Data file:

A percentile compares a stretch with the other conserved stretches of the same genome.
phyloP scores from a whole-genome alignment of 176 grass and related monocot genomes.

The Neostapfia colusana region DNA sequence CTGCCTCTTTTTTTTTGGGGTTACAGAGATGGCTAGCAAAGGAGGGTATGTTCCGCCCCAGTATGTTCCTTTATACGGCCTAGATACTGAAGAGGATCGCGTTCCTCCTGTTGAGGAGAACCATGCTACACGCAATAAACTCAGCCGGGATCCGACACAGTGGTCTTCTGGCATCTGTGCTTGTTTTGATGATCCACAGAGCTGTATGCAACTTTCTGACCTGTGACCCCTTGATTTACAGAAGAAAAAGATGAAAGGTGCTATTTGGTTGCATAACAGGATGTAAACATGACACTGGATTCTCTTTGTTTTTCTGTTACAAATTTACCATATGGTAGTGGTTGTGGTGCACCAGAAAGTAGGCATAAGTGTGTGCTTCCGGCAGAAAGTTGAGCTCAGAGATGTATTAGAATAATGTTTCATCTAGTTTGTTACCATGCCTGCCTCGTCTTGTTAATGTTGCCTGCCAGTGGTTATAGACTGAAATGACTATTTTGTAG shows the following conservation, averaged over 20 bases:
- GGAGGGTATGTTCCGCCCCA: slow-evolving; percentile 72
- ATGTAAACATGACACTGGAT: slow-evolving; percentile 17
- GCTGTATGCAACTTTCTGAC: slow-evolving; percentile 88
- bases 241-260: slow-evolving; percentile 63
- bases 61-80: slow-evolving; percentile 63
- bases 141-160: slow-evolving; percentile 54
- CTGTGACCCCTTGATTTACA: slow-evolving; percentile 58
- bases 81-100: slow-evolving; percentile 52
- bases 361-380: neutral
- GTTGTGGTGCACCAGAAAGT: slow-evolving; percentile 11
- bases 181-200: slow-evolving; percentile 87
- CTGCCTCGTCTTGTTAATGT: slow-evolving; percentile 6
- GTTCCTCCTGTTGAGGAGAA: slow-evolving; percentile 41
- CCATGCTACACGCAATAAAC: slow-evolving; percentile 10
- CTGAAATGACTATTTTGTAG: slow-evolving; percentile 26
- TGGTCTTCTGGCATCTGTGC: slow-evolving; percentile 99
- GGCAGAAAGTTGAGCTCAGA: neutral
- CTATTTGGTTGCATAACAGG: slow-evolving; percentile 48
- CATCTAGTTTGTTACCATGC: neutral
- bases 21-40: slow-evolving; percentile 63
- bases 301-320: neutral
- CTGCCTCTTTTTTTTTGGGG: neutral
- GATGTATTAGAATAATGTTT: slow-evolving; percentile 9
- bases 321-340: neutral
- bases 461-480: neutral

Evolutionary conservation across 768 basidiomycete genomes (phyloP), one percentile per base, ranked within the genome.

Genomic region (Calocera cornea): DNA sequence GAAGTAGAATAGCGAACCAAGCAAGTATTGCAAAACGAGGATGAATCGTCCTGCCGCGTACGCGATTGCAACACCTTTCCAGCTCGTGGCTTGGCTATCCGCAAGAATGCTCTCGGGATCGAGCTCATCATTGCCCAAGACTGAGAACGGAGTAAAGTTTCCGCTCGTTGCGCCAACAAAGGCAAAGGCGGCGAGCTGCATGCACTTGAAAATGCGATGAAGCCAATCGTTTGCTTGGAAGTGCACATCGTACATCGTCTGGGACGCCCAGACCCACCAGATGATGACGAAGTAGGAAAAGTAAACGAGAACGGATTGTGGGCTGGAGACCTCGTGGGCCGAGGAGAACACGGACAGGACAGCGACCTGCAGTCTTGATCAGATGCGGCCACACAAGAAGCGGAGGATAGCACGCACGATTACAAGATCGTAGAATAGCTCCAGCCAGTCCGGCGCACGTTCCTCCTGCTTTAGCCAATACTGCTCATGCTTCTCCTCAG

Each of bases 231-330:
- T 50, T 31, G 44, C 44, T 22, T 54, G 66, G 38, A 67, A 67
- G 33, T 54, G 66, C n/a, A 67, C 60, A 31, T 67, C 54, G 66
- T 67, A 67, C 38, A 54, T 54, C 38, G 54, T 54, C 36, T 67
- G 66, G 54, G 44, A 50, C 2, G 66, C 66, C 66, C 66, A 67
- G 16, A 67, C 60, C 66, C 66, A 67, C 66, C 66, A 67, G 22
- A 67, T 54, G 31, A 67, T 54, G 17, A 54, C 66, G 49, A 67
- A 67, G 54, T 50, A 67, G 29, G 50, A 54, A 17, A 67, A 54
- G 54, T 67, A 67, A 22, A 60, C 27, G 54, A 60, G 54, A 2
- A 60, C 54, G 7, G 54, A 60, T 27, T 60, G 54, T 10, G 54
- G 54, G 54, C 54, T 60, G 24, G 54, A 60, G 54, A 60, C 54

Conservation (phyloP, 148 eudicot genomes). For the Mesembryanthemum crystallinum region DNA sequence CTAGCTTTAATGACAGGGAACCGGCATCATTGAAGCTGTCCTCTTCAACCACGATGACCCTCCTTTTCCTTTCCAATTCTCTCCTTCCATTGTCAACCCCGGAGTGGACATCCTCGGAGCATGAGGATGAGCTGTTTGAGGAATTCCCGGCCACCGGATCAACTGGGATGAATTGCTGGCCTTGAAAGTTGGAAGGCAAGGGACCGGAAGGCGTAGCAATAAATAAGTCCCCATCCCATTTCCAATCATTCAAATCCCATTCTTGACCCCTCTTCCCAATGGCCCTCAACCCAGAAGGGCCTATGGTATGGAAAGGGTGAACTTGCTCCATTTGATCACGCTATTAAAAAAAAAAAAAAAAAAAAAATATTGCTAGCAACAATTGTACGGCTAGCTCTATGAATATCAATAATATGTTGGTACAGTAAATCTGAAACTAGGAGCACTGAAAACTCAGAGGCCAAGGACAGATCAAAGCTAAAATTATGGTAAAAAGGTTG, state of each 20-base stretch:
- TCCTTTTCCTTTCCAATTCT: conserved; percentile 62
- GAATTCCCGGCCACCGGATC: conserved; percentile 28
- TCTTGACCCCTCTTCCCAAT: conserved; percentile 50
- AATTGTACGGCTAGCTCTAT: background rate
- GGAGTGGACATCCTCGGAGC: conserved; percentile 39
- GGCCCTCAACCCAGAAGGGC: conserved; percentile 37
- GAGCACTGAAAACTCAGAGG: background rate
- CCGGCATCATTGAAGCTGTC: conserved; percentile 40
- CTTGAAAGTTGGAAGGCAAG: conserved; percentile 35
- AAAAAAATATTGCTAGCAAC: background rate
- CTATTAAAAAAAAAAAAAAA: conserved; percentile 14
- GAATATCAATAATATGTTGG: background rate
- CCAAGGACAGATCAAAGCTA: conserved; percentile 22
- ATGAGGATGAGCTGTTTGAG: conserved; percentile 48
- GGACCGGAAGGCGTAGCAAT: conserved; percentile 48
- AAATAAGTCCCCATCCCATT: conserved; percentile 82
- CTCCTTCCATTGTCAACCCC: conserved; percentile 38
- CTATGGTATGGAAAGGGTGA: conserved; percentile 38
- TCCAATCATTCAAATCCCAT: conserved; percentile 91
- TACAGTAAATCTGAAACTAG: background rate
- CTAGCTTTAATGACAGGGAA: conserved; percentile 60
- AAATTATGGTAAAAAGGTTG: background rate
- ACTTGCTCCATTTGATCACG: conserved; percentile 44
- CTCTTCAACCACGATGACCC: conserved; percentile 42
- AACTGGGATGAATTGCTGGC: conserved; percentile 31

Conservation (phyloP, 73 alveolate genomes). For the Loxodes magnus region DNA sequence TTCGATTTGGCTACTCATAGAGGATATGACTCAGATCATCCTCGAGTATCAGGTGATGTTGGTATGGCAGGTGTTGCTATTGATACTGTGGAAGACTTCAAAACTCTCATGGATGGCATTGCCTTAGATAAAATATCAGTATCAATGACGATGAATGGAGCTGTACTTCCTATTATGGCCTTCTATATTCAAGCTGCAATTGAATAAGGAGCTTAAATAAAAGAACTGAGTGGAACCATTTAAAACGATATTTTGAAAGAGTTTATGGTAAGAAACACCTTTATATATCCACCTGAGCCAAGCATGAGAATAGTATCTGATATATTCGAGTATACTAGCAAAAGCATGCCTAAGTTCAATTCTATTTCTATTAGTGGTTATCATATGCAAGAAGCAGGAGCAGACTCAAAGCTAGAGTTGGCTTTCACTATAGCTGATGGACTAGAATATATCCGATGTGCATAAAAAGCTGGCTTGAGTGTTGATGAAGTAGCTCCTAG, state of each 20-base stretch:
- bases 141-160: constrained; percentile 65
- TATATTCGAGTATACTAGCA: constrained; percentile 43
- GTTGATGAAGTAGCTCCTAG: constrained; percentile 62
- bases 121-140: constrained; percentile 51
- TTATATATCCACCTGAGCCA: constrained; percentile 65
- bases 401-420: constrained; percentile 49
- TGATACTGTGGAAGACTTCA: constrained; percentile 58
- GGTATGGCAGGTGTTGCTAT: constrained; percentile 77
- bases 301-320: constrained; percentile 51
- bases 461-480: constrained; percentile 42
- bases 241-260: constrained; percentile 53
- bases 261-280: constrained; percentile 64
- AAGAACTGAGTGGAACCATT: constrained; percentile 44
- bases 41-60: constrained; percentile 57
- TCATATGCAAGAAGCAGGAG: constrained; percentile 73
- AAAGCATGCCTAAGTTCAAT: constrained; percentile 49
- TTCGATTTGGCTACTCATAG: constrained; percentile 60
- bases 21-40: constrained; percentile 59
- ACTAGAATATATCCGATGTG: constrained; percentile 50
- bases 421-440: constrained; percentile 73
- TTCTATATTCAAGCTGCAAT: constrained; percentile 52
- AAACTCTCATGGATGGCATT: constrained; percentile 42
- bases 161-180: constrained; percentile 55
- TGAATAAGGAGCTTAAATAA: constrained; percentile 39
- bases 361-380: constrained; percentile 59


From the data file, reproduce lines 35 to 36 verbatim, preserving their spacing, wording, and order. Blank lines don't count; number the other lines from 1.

- G 66, G 54, G 44, A 50, C 2, G 66, C 66, C 66, C 66, A 67
- G 16, A 67, C 60, C 66, C 66, A 67, C 66, C 66, A 67, G 22